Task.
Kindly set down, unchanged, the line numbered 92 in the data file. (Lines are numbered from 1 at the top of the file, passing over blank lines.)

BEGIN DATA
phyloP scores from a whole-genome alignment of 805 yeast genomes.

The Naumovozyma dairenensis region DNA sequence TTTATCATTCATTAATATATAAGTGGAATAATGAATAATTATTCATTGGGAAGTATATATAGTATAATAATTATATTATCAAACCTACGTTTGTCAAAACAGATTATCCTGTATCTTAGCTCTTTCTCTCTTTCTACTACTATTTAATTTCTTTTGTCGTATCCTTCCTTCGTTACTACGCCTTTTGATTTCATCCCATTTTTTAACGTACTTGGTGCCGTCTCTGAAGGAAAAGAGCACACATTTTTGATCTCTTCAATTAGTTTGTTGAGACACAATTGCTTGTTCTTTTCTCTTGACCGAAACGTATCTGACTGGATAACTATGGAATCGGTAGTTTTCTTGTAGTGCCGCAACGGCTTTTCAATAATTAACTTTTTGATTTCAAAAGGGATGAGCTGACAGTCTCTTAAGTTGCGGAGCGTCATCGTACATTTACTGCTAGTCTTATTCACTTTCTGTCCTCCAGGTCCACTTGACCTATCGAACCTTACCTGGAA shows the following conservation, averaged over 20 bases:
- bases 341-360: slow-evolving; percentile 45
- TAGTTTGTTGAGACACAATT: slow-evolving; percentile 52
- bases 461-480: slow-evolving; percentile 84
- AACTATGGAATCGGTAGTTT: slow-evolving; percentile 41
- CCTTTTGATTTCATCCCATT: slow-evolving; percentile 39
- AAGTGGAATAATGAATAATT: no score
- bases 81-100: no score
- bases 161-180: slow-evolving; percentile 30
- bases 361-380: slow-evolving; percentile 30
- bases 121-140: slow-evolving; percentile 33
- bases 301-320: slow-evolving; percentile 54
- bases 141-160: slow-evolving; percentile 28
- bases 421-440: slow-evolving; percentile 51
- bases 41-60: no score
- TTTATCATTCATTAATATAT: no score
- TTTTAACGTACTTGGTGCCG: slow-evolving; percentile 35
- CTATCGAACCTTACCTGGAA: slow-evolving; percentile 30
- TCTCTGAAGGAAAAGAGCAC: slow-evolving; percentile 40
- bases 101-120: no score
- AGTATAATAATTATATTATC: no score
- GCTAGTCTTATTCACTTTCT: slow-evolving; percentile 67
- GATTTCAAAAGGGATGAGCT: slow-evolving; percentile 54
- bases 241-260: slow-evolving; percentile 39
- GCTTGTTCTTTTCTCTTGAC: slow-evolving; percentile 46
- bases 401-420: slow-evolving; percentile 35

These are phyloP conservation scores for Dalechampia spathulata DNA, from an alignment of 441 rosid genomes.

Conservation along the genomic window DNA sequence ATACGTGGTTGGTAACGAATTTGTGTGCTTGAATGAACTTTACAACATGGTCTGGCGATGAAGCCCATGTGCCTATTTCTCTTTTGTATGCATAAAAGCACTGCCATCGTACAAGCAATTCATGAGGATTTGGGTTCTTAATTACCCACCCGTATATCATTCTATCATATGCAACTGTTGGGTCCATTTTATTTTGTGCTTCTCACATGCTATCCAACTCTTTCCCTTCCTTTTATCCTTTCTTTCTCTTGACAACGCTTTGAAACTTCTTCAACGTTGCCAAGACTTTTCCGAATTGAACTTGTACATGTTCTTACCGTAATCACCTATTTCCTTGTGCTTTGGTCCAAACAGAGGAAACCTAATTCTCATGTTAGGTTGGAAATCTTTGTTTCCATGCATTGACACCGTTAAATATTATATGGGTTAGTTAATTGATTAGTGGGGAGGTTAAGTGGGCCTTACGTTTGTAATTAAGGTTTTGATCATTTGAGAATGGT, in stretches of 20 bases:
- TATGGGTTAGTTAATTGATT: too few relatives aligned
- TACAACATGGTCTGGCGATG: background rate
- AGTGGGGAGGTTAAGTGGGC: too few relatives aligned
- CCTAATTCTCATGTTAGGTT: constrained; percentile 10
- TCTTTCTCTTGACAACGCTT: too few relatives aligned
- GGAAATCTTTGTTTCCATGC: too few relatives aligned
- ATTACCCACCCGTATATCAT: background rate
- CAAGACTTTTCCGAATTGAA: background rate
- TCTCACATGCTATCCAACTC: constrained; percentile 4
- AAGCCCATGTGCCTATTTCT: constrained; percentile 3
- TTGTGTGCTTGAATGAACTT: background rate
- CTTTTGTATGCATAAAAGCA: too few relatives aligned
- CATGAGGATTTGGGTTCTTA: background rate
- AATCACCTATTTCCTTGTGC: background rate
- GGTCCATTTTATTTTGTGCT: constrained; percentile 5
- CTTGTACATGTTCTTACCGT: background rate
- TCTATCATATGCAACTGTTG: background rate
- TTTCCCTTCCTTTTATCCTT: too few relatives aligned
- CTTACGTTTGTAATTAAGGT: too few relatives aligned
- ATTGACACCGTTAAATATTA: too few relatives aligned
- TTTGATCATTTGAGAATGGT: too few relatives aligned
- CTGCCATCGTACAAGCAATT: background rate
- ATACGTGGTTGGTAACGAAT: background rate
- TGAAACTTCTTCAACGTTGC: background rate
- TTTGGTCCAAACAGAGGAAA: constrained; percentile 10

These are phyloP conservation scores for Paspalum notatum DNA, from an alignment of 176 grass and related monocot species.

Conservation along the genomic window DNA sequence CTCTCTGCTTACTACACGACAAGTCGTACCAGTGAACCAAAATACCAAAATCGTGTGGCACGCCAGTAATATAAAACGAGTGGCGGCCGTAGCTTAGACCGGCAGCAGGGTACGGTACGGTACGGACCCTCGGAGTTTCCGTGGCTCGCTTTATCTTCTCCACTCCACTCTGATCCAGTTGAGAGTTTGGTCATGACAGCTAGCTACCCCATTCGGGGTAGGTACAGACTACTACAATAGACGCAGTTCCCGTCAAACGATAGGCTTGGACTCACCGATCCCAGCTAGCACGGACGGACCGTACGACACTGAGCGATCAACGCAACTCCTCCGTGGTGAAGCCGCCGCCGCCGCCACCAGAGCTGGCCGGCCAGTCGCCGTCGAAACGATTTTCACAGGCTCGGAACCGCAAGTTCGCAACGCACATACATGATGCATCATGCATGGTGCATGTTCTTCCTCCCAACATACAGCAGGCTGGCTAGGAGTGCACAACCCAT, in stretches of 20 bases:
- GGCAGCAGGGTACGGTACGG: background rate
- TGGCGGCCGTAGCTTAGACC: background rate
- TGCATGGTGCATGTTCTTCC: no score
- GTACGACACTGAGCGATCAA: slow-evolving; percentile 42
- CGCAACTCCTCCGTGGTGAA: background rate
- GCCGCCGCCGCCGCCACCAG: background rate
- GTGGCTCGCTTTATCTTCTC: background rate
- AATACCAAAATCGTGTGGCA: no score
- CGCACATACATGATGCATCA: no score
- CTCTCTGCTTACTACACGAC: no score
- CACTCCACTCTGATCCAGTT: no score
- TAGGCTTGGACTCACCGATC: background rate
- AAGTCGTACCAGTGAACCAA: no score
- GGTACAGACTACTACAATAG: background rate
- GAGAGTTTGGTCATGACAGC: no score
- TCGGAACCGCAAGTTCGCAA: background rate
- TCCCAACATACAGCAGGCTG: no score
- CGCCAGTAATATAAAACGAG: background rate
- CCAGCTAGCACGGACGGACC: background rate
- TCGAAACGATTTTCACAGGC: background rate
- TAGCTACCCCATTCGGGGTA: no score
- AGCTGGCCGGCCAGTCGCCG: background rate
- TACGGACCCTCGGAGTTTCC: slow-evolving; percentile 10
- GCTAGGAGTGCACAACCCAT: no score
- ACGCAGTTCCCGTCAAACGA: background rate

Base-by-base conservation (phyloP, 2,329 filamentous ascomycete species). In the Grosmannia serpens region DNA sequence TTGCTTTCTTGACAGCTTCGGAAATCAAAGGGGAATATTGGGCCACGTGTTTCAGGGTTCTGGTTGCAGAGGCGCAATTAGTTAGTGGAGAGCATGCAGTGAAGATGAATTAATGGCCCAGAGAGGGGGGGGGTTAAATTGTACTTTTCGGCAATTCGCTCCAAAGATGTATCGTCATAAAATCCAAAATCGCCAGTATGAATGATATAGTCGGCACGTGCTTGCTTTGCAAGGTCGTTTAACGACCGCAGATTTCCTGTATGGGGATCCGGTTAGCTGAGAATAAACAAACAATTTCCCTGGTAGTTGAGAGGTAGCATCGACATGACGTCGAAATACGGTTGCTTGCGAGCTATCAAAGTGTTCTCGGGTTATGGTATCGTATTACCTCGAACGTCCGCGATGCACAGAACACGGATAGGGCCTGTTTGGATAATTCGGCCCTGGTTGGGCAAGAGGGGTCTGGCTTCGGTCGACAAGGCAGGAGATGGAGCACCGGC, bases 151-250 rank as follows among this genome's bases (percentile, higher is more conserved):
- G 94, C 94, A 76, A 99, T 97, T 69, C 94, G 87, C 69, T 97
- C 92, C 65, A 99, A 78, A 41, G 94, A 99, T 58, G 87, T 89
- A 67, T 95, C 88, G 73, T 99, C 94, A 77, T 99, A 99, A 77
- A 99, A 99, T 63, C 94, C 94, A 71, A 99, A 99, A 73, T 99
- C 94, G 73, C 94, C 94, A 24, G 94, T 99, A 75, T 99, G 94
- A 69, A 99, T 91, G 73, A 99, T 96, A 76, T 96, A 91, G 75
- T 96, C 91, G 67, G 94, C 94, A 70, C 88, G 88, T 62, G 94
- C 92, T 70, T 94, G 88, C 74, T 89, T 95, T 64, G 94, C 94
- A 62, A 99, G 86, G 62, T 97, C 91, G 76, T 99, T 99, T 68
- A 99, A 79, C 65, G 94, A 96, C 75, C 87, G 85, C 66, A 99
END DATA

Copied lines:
- A 99, A 79, C 65, G 94, A 96, C 75, C 87, G 85, C 66, A 99